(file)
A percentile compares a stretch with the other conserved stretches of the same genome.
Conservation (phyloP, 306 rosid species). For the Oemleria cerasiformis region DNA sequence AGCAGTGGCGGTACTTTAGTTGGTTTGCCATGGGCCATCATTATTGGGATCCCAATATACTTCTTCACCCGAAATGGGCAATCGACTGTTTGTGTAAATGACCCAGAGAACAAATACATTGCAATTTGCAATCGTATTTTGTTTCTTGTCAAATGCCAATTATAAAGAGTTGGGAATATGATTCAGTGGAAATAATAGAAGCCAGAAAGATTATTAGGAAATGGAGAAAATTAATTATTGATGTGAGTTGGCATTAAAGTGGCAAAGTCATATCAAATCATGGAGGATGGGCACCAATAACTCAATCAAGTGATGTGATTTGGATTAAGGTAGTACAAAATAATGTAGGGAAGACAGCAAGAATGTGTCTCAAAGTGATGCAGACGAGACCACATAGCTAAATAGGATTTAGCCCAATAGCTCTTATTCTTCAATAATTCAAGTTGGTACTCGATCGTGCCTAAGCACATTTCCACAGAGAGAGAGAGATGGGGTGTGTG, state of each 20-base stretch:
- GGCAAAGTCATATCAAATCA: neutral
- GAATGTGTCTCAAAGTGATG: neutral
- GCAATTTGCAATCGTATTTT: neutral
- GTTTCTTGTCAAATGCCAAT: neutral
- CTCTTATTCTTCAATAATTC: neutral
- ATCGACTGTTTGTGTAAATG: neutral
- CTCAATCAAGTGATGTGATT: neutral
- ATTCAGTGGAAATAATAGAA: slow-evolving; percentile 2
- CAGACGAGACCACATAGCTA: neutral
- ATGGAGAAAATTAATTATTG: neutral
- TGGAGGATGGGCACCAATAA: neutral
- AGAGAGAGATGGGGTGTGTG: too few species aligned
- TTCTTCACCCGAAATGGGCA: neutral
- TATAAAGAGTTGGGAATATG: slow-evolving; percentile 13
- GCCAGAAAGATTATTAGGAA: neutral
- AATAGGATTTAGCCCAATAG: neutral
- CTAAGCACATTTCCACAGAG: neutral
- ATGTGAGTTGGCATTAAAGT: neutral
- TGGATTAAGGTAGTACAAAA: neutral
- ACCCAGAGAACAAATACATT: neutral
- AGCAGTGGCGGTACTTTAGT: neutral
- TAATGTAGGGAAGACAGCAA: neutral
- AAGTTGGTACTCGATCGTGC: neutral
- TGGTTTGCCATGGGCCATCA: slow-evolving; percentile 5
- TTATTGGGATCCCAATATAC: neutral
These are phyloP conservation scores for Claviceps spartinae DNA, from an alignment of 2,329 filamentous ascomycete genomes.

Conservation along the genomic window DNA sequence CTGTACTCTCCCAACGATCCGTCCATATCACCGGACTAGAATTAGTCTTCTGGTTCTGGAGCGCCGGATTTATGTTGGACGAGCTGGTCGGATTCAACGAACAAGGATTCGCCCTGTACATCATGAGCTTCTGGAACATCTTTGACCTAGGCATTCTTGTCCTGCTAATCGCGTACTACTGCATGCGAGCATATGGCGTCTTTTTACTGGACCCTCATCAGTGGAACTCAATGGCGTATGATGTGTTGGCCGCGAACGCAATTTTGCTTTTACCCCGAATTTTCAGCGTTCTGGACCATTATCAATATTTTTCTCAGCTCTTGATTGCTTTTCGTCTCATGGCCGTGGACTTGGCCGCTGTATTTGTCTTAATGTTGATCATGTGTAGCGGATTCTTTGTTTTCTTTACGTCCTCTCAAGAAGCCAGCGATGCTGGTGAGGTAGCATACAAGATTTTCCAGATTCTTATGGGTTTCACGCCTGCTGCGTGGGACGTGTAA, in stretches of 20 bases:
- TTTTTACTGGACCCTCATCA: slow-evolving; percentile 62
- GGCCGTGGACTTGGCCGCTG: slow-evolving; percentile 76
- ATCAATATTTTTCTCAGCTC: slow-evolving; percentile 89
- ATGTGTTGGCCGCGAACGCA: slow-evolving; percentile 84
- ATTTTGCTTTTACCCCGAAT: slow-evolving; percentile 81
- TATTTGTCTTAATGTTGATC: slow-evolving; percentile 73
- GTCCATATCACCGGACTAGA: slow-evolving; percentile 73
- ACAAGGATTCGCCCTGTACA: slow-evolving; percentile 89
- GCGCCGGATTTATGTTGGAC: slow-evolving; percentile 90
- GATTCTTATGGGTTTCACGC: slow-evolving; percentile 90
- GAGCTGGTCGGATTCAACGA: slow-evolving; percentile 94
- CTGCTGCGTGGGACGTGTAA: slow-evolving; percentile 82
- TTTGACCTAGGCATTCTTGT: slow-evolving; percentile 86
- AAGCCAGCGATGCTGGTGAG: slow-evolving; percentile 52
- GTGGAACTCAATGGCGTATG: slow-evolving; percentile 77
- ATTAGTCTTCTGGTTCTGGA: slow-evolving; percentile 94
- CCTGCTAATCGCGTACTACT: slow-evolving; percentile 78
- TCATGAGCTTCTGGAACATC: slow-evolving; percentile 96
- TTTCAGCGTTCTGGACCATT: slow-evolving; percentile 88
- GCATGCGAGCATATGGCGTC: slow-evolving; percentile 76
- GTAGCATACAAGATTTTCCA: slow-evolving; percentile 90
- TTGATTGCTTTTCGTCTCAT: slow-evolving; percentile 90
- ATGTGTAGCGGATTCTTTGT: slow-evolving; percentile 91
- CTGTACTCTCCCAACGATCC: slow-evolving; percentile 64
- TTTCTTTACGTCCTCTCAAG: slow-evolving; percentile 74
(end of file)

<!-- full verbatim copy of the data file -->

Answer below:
A percentile compares a stretch with the other conserved stretches of the same genome.
Conservation (phyloP, 306 rosid species). For the Oemleria cerasiformis region DNA sequence AGCAGTGGCGGTACTTTAGTTGGTTTGCCATGGGCCATCATTATTGGGATCCCAATATACTTCTTCACCCGAAATGGGCAATCGACTGTTTGTGTAAATGACCCAGAGAACAAATACATTGCAATTTGCAATCGTATTTTGTTTCTTGTCAAATGCCAATTATAAAGAGTTGGGAATATGATTCAGTGGAAATAATAGAAGCCAGAAAGATTATTAGGAAATGGAGAAAATTAATTATTGATGTGAGTTGGCATTAAAGTGGCAAAGTCATATCAAATCATGGAGGATGGGCACCAATAACTCAATCAAGTGATGTGATTTGGATTAAGGTAGTACAAAATAATGTAGGGAAGACAGCAAGAATGTGTCTCAAAGTGATGCAGACGAGACCACATAGCTAAATAGGATTTAGCCCAATAGCTCTTATTCTTCAATAATTCAAGTTGGTACTCGATCGTGCCTAAGCACATTTCCACAGAGAGAGAGAGATGGGGTGTGTG, state of each 20-base stretch:
- GGCAAAGTCATATCAAATCA: neutral
- GAATGTGTCTCAAAGTGATG: neutral
- GCAATTTGCAATCGTATTTT: neutral
- GTTTCTTGTCAAATGCCAAT: neutral
- CTCTTATTCTTCAATAATTC: neutral
- ATCGACTGTTTGTGTAAATG: neutral
- CTCAATCAAGTGATGTGATT: neutral
- ATTCAGTGGAAATAATAGAA: slow-evolving; percentile 2
- CAGACGAGACCACATAGCTA: neutral
- ATGGAGAAAATTAATTATTG: neutral
- TGGAGGATGGGCACCAATAA: neutral
- AGAGAGAGATGGGGTGTGTG: too few species aligned
- TTCTTCACCCGAAATGGGCA: neutral
- TATAAAGAGTTGGGAATATG: slow-evolving; percentile 13
- GCCAGAAAGATTATTAGGAA: neutral
- AATAGGATTTAGCCCAATAG: neutral
- CTAAGCACATTTCCACAGAG: neutral
- ATGTGAGTTGGCATTAAAGT: neutral
- TGGATTAAGGTAGTACAAAA: neutral
- ACCCAGAGAACAAATACATT: neutral
- AGCAGTGGCGGTACTTTAGT: neutral
- TAATGTAGGGAAGACAGCAA: neutral
- AAGTTGGTACTCGATCGTGC: neutral
- TGGTTTGCCATGGGCCATCA: slow-evolving; percentile 5
- TTATTGGGATCCCAATATAC: neutral
These are phyloP conservation scores for Claviceps spartinae DNA, from an alignment of 2,329 filamentous ascomycete genomes.

Conservation along the genomic window DNA sequence CTGTACTCTCCCAACGATCCGTCCATATCACCGGACTAGAATTAGTCTTCTGGTTCTGGAGCGCCGGATTTATGTTGGACGAGCTGGTCGGATTCAACGAACAAGGATTCGCCCTGTACATCATGAGCTTCTGGAACATCTTTGACCTAGGCATTCTTGTCCTGCTAATCGCGTACTACTGCATGCGAGCATATGGCGTCTTTTTACTGGACCCTCATCAGTGGAACTCAATGGCGTATGATGTGTTGGCCGCGAACGCAATTTTGCTTTTACCCCGAATTTTCAGCGTTCTGGACCATTATCAATATTTTTCTCAGCTCTTGATTGCTTTTCGTCTCATGGCCGTGGACTTGGCCGCTGTATTTGTCTTAATGTTGATCATGTGTAGCGGATTCTTTGTTTTCTTTACGTCCTCTCAAGAAGCCAGCGATGCTGGTGAGGTAGCATACAAGATTTTCCAGATTCTTATGGGTTTCACGCCTGCTGCGTGGGACGTGTAA, in stretches of 20 bases:
- TTTTTACTGGACCCTCATCA: slow-evolving; percentile 62
- GGCCGTGGACTTGGCCGCTG: slow-evolving; percentile 76
- ATCAATATTTTTCTCAGCTC: slow-evolving; percentile 89
- ATGTGTTGGCCGCGAACGCA: slow-evolving; percentile 84
- ATTTTGCTTTTACCCCGAAT: slow-evolving; percentile 81
- TATTTGTCTTAATGTTGATC: slow-evolving; percentile 73
- GTCCATATCACCGGACTAGA: slow-evolving; percentile 73
- ACAAGGATTCGCCCTGTACA: slow-evolving; percentile 89
- GCGCCGGATTTATGTTGGAC: slow-evolving; percentile 90
- GATTCTTATGGGTTTCACGC: slow-evolving; percentile 90
- GAGCTGGTCGGATTCAACGA: slow-evolving; percentile 94
- CTGCTGCGTGGGACGTGTAA: slow-evolving; percentile 82
- TTTGACCTAGGCATTCTTGT: slow-evolving; percentile 86
- AAGCCAGCGATGCTGGTGAG: slow-evolving; percentile 52
- GTGGAACTCAATGGCGTATG: slow-evolving; percentile 77
- ATTAGTCTTCTGGTTCTGGA: slow-evolving; percentile 94
- CCTGCTAATCGCGTACTACT: slow-evolving; percentile 78
- TCATGAGCTTCTGGAACATC: slow-evolving; percentile 96
- TTTCAGCGTTCTGGACCATT: slow-evolving; percentile 88
- GCATGCGAGCATATGGCGTC: slow-evolving; percentile 76
- GTAGCATACAAGATTTTCCA: slow-evolving; percentile 90
- TTGATTGCTTTTCGTCTCAT: slow-evolving; percentile 90
- ATGTGTAGCGGATTCTTTGT: slow-evolving; percentile 91
- CTGTACTCTCCCAACGATCC: slow-evolving; percentile 64
- TTTCTTTACGTCCTCTCAAG: slow-evolving; percentile 74